A new photo series shot by photographer Amber Pinkerton celebrates the burgeoning youth of the Caribbean island
“Jamaica will always be my paradise. There’s so much energy, spontaneity, and comedy coming out of the country. Geographically we’re so small, yet globally, we make so much noise,” explains Amber Pinkerton, who was born and raised on the Caribbean island. Having headed home for Christmas, the London-based photographer set out to put her visit to good use, shooting a series of street cast models and friends around the island, in a bid to portray its wildly diverse communities.
Sitting down with each of the people featured, she also discussed with them their experience of living on the island, and how they hope to see it developing culturally in the years to come. “I appreciate Jamaica’s unique way of doing things, and there’s so much to be grateful for, but we have a lot of work to do in terms of our social thinking,” she says. “With this series, I wanted to mainly focus on a young demographic, as well as people of a darker complexion within the black community. Even though the country’s motto is ‘out of many, one people’, lighter skin is still generally seen as superior within our society, and many people of a darker complexion have a different life experience here. I wanted to celebrate darker skin, and bring those people to the forefront. Whether we want to believe it or not, colourism, classism, and violence are real issues back home.”
Shot in various locations throughout the country – from the streets of Kingston to picturesque cascading waterfalls and rock pools – Pinkerton and stylist Kadeem Rodgers wanted to portray its many facets, in terms of both community and landscape. “Each image feels really different, they have a real sense of the individual to them.”
The one that sums it all up, though, is one of a young student, Shantae, floating in the river: “There’s something really majestic about it; the colours, the angle, I just love it.” She and Rodgers had to move quickly when it came to this shot, though. “It was freezing in the water! But she totally nailed it,” she laughs.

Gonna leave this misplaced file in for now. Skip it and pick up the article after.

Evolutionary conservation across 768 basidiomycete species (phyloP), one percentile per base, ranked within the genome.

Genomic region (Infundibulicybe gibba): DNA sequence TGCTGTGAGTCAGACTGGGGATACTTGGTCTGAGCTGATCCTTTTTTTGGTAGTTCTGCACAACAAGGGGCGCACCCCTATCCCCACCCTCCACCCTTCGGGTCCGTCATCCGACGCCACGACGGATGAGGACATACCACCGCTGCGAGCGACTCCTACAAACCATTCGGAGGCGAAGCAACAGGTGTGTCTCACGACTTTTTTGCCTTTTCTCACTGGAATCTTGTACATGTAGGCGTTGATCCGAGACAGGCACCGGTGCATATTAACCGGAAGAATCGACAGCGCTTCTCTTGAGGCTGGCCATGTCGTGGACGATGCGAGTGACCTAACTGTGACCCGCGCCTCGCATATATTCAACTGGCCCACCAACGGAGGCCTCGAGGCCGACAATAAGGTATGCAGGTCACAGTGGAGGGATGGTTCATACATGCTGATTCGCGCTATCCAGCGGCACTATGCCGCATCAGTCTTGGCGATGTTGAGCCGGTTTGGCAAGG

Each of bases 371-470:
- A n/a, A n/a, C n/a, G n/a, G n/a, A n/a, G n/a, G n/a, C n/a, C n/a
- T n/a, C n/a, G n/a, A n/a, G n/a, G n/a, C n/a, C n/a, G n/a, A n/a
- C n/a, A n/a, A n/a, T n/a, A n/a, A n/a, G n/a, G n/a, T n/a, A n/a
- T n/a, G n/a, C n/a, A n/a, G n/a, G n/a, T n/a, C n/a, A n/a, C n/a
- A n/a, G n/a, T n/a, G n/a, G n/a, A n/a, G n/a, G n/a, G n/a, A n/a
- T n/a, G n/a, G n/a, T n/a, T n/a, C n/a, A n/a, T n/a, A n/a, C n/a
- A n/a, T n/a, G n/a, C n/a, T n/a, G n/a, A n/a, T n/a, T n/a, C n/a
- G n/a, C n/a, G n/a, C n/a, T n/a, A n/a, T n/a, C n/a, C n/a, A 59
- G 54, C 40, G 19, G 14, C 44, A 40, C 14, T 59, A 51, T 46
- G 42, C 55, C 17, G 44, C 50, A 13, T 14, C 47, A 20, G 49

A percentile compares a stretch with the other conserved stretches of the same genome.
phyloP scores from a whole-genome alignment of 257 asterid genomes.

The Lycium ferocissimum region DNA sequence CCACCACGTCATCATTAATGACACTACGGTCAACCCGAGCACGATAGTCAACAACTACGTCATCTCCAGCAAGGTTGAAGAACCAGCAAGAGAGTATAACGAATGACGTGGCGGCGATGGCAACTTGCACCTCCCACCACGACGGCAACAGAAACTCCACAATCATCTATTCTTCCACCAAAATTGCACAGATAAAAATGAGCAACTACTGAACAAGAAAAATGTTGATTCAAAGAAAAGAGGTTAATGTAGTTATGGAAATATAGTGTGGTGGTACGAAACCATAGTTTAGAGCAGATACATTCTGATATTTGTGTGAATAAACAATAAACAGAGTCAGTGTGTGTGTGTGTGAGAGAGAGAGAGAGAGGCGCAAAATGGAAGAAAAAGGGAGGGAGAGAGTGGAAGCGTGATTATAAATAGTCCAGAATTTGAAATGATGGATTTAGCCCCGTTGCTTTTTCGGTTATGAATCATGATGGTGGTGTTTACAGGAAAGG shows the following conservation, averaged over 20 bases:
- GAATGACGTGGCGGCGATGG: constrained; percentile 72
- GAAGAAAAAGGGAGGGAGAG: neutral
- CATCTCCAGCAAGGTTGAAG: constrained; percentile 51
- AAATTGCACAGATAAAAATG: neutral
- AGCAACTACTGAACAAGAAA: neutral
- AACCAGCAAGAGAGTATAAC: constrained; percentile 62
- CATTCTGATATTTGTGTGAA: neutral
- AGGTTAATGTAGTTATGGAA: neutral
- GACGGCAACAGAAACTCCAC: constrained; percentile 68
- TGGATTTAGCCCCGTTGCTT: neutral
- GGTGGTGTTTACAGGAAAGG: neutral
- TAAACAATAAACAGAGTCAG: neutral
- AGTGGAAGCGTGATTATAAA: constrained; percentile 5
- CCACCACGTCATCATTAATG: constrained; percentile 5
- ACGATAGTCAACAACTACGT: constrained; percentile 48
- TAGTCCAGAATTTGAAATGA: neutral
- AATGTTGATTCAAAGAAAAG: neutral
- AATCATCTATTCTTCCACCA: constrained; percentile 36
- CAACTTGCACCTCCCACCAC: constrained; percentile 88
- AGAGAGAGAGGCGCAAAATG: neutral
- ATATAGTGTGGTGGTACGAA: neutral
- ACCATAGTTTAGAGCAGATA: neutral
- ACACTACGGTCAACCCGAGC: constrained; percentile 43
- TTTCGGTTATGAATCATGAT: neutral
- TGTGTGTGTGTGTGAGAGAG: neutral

Discover the series below.
SHANTAE LESLIE, 15
“I’m 15 years old, and a student at Clarendon College High School, as well as a model too: I want to go on to be a very successful one. The beautiful climate is one of the best things about living in Jamaica, there’s lots and lots of sunshine of course, but probably one of the worst things is the limited amount of jobs here. Jamaican style is pretty unique, with its bright colours – I’d say my style is kind of artsy and casual, all mixed together. My style icon is probably my cousin Shanae.”
JAHMARE’ FERRON, 18
“I love Jamaica’s culture and vibe, it’s such a fun place to live, but as anyone would say, the worst thing about it is the crime. It makes our country look so bad. When it comes to style, Jamaicans are naturally vibrant people, so they’re often in bright colours that express fun and energy. They can put on anything and look good. Generally, I’m happy to wear whatever’s comfortable, hoodies and things like that mainly. I think the Jamaican DJ Assassin and Alkaline, one of my favourite artists, have great style. Right now, I’m working as a recruiter, to build myself up professionally and financially so I can take a new step in life and go live abroad.”
JESSICA WETHERBOURNE, 17
“Right now, I’m a student. When I was younger, I didn’t go to school very often, because I used to be at home helping my mum with my seven siblings because she was in and out of hospital. Now, though, I’m taking my education seriously. I really want to pass my exams so I can go to university and prepare for my future. I think I want to be a teacher. Jamaica is chaotic, and it can be a nice place to live, but I would like to see it become safer and make its communities feel more comfortable. People shouldn’t have to worry about gun violence and trespassers, but again and again we attempt peace and it doesn’t work out. I think we need to talk and communicate to work things out more.”
JAVONIE JOHNSON, 21
“The culture in Jamaica is amazing, but of course, the violence here is a big deal. I’m a footballer, and I want to become a great one. But one day I’d love to be the Prime Minister, so I could have the chance to run the country better. I don’t know how to describe Jamaican style, but I do love how the musician Ding Dong dresses. I love casual style, and Nike Air Force sneakers!”
JEVANI ROBINSON, 13
“Jamaica is very colourful and vibrant, and it’s great to be able to spend time outside playing football, but the crime is really bad. I’m still in school, but my hopes for the future are to become an amazing footballer, and see much less violence. I want people to be able to come out at night and know that they will be safe, and that no one will trouble them.”